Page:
For Tony Larson, building blocks of color add up to a much bigger picture
By David Pagel
Mar 27, 2018 | 8:50 AM
The 13 works in “Tony Larson: Load Signs” are so fun to see that you may not notice how smart they are. And that’s just fine with Larson, whose geometric abstractions on canvas, drop cloth and metal are nothing if not comfortable in their own skin.
That maturity — or grown-up groundedness — makes Larson’s solo debut at Zevitas Marcus stand out, its even-keeled composure an antidote to the spoiled-brat theatrics of social media, the tantrums of political discourse and the puerile pretentions of so much contemporary art.
The fun begins the moment you lay eyes on Larson’s paintings. Their bright colors, simple shapes, approachable dimensions and stacked-together compositions are as friendly as kindergarten building blocks. Tinker Toys and Legos come to mind, less for being trademarked brands than for the ways they fan the flames of creativity.
As you keep looking, the fun doesn’t fade. It deepens when you discover what Larson has done with symmetry. His paintings elicit a primordial desire for the organic orderliness of left-right, mirror-image balance. At the same time, they throw a monkey wrench into our perceptual machinery, tweaking the body’s equilibrium by bringing a jolt of turbulence into the picture.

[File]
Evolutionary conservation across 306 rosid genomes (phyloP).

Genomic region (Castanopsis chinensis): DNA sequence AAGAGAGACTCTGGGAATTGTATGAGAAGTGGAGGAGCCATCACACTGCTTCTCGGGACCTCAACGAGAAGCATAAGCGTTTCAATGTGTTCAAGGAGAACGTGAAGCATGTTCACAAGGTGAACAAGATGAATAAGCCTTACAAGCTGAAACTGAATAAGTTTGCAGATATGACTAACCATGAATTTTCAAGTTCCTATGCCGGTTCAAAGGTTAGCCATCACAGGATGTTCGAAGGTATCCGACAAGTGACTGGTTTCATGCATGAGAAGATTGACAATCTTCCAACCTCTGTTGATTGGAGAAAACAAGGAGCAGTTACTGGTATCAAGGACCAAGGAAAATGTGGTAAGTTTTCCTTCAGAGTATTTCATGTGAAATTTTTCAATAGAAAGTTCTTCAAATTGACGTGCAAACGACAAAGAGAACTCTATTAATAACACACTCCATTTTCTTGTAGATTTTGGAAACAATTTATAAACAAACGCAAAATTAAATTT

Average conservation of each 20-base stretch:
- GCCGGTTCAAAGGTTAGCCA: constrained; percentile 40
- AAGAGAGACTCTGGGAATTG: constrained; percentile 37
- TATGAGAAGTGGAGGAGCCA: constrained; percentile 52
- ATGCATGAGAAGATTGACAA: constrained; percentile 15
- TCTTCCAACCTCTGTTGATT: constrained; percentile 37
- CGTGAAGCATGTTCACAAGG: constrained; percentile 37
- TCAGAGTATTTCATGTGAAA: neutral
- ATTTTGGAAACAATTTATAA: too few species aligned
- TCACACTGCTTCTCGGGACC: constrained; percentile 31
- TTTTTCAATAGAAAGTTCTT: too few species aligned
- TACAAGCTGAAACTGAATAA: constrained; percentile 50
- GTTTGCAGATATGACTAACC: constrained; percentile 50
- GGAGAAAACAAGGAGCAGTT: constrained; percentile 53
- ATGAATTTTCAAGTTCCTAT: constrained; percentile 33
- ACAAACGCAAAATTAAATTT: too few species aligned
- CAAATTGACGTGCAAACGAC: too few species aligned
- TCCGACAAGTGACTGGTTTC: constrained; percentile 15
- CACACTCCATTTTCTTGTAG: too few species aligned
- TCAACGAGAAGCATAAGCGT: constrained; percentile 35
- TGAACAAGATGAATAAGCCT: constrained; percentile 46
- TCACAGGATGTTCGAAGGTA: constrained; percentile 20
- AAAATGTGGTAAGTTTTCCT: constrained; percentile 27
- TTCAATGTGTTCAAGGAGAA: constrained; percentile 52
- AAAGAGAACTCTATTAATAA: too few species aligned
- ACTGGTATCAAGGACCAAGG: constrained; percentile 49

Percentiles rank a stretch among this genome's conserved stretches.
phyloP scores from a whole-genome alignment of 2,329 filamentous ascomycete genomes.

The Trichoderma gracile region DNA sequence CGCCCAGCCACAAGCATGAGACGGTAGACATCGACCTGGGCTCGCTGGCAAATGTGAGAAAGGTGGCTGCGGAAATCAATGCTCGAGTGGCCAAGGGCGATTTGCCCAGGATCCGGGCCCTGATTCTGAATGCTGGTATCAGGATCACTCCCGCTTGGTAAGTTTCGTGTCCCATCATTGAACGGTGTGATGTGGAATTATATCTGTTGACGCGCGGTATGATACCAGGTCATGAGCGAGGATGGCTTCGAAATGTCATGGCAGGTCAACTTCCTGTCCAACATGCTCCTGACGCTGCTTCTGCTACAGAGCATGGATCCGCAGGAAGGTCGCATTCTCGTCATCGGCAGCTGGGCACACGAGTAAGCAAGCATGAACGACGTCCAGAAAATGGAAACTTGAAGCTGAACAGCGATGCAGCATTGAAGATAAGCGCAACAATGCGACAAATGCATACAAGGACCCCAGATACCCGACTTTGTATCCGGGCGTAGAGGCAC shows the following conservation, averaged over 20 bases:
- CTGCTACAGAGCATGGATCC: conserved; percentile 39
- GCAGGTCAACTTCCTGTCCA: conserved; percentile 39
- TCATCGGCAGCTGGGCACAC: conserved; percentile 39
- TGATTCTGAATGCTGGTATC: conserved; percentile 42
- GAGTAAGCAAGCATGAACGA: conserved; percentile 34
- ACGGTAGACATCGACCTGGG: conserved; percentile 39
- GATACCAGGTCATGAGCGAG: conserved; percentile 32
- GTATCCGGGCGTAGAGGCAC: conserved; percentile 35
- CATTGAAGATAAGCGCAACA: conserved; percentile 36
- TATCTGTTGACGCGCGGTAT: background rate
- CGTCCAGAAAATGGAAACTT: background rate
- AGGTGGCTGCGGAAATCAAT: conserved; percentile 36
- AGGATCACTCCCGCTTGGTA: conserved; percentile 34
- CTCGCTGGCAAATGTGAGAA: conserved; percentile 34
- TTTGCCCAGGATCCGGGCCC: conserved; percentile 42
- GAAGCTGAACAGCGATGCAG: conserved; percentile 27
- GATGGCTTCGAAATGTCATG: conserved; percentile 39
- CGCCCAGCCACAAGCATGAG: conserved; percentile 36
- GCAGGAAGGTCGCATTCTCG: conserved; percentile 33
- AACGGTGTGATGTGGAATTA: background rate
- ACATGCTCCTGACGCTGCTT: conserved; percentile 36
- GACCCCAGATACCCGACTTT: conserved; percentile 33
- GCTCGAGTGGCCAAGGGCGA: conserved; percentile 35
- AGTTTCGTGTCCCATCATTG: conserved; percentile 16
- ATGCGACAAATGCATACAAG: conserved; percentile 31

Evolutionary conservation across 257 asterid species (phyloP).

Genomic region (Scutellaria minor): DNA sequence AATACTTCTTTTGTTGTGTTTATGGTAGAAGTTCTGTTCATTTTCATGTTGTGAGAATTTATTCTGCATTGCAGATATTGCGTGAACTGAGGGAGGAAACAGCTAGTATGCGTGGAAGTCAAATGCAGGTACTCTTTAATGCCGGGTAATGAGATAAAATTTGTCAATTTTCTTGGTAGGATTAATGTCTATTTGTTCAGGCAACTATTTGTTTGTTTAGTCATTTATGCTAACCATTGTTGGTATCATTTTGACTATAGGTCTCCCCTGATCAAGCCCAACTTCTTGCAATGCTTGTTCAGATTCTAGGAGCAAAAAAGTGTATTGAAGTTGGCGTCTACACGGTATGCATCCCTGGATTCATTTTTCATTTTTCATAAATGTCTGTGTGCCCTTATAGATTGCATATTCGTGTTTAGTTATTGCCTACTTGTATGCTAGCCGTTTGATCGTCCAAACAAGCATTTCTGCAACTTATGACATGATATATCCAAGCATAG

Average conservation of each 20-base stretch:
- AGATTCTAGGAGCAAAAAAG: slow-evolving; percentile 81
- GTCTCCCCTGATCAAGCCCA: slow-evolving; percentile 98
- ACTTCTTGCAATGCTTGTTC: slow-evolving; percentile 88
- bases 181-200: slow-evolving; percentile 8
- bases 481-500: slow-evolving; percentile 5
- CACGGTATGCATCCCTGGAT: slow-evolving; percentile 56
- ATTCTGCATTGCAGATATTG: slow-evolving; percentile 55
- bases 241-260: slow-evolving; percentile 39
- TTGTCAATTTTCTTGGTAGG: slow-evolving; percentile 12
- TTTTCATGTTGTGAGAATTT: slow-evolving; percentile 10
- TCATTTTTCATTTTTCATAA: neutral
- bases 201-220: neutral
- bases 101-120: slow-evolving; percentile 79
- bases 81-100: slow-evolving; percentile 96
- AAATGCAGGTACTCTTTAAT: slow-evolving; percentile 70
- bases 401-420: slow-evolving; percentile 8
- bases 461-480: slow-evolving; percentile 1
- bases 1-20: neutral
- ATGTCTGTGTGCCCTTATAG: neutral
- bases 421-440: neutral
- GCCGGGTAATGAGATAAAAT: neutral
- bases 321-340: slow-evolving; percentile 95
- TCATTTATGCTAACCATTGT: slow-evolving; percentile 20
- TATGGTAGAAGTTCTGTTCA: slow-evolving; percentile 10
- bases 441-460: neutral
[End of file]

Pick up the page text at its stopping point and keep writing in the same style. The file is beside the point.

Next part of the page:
And the creativity doesn’t stop there. Subtle shadows, carefully placed, give Larson’s flat expanses of color substance and volume and gravity-defying lightness. Neither rough nor fussy, Larson’s brushstrokes strike just the right balance between dutiful dedication and get-it-done haste. It’s clear that he cares about objects, particularly the way they look in Southern California sunshine.
Larson deploys negative space like nobody’s business, making emptiness full and leaving large areas free of distractions. In two of his works, he has used thin metal bars, forming an aluminum “U” and a steel “T.” Each spindly painting transforms the wall it hangs on into a big-picture plane, creating an enlivening sense of vertigo.
If John McLaughlin (1898-1976) had spent less time golfing and more time skateboarding, he might very well have made paintings like Larson’s: calm, cool yet crackling with whiplash shifts in perspective and radical moves in every direction. Braininess never looked better. Nor was more pleasurable.
Zevitas Marcus, 2754 S. La Cienega Blvd., L.A. Through April 28; closed Sundays and Mondays. (424) 298-8088, www.zevitasmarcus.com